54 14ers at 14 | SteamboatToday.com

54 14ers at 14

Lowell Whiteman student Bridger Root next wants to summit California's 14ers, Alaska's Mount McKinley

Bridger Root will never forget the summer of his 14th birthday. It was during the summer of 2003, the summer he finished climbing all 54 of Colorado’s 14,000-foot mountain peaks.

Root, a freshman at The Lowell Whiteman School, turned 14 on July 26, a few days after he summited Mount Elbert, the highest of Colorado’s 14ers. He took a month off for a trip to Switzerland and, on Aug. 24, he climbed the last mountain on his list, Culebra.

Root recalls that he climbed his first 14er, Mount Huron, at age 8. But it wasn’t until two years later that he resolved to climb all of Colorado’s 54 14ers — and do it before his 14th birthday.

“When I was 10, I climbed Longs Peak. It took us like 13 or 12 hours. It was a really long day.”

Somewhere during that very long day, Root determined that he wanted to climb another 42 of the highest mountains in the continental United States.

“It seemed like a good goal,” Root said. “I like hiking and I like rock climbing. And I could actually focus on it. It’s not a popular thing. It’s different, and I like the challenge. It’s fun to do the different stuff … not what everyone else is doing.”

In order to attain his goal, he would need to average more than 10 peaks a year. The summer he turned 12, he had climbed 22 peaks.

“A lot of them are easy, so you can climb a bunch in a day,” Root confided.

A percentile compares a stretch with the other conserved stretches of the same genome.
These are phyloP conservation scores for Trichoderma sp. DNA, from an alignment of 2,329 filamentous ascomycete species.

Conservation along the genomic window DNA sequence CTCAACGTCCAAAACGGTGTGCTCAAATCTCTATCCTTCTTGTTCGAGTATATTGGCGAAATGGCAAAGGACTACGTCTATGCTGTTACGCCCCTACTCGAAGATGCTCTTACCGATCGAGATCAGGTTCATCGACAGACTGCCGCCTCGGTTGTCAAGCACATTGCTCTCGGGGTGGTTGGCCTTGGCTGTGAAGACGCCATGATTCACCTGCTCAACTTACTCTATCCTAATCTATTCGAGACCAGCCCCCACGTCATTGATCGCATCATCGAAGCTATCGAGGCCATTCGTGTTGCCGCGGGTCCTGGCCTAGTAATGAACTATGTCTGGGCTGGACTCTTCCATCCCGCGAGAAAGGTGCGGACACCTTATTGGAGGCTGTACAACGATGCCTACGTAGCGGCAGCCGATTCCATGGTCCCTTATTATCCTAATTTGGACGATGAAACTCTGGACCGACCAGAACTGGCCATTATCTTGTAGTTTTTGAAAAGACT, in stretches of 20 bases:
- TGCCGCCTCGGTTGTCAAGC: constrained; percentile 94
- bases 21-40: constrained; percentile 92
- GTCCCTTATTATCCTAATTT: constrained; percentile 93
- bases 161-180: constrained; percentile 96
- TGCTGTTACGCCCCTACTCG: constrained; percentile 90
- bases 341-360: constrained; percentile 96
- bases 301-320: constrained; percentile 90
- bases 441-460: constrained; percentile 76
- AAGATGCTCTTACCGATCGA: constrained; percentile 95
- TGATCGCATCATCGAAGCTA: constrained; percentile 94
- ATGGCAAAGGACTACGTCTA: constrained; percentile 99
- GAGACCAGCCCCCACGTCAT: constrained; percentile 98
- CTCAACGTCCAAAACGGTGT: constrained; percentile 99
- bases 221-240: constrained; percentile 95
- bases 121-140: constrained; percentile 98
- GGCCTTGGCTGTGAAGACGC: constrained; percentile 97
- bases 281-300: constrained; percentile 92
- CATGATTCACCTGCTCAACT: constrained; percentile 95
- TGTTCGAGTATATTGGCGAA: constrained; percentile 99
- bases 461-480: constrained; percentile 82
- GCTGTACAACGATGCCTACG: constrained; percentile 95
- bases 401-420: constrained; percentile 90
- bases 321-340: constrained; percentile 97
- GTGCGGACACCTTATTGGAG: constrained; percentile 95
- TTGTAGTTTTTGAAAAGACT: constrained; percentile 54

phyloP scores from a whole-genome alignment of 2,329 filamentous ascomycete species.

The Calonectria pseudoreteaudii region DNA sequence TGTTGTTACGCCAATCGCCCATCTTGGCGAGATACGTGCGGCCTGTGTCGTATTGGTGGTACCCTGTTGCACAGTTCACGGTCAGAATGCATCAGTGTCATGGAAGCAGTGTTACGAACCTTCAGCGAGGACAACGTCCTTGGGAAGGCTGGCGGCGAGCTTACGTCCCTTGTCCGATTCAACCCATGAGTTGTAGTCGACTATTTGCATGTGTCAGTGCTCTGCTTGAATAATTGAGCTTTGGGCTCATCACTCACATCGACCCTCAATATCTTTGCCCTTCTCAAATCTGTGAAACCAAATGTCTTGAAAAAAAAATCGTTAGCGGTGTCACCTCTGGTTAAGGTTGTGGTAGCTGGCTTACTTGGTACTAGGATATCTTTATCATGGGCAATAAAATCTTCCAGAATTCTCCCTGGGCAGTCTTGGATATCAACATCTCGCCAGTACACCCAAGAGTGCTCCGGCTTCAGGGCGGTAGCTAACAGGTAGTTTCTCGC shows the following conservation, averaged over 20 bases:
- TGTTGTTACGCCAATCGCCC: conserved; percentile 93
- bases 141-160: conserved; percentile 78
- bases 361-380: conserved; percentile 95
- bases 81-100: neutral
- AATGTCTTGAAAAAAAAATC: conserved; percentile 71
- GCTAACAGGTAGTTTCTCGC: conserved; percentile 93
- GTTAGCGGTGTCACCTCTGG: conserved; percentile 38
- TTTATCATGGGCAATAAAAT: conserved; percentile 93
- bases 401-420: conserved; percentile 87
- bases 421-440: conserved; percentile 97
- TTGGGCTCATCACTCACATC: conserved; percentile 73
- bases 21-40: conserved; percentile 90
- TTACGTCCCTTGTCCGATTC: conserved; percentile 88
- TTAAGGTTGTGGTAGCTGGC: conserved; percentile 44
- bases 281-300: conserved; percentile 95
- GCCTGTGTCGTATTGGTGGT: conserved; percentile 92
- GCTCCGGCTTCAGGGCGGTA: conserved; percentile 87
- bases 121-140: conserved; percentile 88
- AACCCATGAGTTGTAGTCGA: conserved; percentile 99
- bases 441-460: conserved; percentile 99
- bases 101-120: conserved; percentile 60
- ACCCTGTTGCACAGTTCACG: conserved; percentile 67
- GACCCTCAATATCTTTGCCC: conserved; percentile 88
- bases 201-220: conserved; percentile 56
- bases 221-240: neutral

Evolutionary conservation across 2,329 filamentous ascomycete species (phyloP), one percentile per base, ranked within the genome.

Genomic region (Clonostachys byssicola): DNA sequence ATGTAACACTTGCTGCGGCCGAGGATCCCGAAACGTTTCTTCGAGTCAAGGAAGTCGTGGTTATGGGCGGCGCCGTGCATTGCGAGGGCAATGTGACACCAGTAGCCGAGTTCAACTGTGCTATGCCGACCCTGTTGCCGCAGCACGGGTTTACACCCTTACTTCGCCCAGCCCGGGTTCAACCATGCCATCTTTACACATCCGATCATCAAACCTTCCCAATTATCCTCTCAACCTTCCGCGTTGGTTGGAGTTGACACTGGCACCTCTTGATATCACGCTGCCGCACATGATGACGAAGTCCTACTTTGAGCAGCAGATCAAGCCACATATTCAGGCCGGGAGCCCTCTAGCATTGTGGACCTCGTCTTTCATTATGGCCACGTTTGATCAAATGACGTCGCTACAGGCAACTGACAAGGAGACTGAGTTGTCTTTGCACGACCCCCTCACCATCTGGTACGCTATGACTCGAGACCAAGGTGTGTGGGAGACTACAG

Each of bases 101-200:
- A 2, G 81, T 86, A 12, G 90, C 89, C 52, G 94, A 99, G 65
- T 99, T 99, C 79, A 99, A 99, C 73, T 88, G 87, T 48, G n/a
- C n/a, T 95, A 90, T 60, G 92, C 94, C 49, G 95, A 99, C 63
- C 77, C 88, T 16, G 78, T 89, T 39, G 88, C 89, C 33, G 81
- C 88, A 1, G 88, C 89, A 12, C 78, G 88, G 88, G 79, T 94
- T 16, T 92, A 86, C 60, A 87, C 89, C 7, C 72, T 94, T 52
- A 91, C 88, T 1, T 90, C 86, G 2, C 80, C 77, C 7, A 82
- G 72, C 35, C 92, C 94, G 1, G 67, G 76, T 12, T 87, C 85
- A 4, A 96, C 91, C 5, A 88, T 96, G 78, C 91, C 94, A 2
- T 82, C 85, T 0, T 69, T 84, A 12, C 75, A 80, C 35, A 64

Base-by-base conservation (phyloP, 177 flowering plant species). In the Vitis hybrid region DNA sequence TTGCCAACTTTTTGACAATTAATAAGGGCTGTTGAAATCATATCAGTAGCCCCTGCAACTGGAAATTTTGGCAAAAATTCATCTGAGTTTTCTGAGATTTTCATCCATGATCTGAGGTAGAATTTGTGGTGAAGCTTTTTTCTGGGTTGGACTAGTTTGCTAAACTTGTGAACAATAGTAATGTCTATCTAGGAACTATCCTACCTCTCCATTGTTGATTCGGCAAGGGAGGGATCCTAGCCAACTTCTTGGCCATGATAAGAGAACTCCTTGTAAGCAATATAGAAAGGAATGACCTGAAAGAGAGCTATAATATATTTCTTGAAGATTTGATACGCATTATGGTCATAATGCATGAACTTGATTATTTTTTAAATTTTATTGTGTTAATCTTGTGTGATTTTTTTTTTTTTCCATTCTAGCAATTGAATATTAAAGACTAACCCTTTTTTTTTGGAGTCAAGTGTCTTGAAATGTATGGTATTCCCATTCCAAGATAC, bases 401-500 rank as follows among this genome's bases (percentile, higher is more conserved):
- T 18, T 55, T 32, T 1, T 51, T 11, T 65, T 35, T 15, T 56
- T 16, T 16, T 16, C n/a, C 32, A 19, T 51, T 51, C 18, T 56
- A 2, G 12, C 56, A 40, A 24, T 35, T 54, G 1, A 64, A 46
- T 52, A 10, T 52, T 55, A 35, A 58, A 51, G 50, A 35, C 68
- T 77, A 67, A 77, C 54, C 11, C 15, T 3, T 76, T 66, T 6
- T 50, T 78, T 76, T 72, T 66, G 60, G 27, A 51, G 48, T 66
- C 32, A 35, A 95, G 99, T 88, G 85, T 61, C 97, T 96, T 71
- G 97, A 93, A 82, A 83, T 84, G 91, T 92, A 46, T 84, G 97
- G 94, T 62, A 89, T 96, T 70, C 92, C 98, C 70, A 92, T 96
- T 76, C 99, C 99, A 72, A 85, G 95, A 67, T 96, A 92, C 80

His climbing companion on all but two of his summit expeditions was his father, Brick Root. His female border collie, Diamond, also made it to a majority of the summits.

Climbing 42 14ers over the span of the past four years meant Root had to get some cooperation from the gods of thunder and lightning.

“I’ve had amazing luck with the weather,” Root confirmed. “But it took me three times to get up Princeton.”

Mount Princeton, outside Buena Vista in the Collegiate Peaks, is not among the most difficult of Colorado’s tallest mountains. However, the weather above 10,000 feet is predictably unpredictable, and climbers have to exercise sound judgment.

Root’s first attempt was made in early June and his party was turned back by a combination of snow and thunder. The second attempt on Princeton came as part of a school group. When some of the members didn’t feel well enough to gain the summit, Root turned back with them.

The young climber has learned to cope with sore feet and the aching knees that aren’t unusual for growing teenagers. He blocks out any discomfort caused by long treks by sending his mind off to a distant place.

“I definitely zone out,” he said.

Along the odyssey of climbing 54 mountains, Root learned to safely ascend and descend snow-filled couloirs steeper than 50 degrees. On the final approach to Capitol Peak near Aspen, he straddled a knifelike ridge with dangerous exposures to long drops on either side of him.

“Exposure doesn’t really bother me,” he said. “I’m lucky altitude has never affected me.”

Root and his father aren’t in any rush to descend once they attain a summit. The youngster is apt to pull out a good book and sit down to read at 14,000 feet.

“We like to enjoy it while we’re up there,” Root said. “Sometimes we take two hours to acclimate because it’s good for you.”

Root must learn to acclimate to higher elevations if he is to attain his next goal:

“I’d like to climb California’s 14ers, but I want to climb Denali in Alaska when I’m 18.”

Bridger Root also will have to improve his rock climbing skills over the next four years if he is to succeed at climbing above 20,000 feet on Mount McKinley (Denali). But anyone who spends 45 minutes with the modest young man comes away with the impression that he just might do it.

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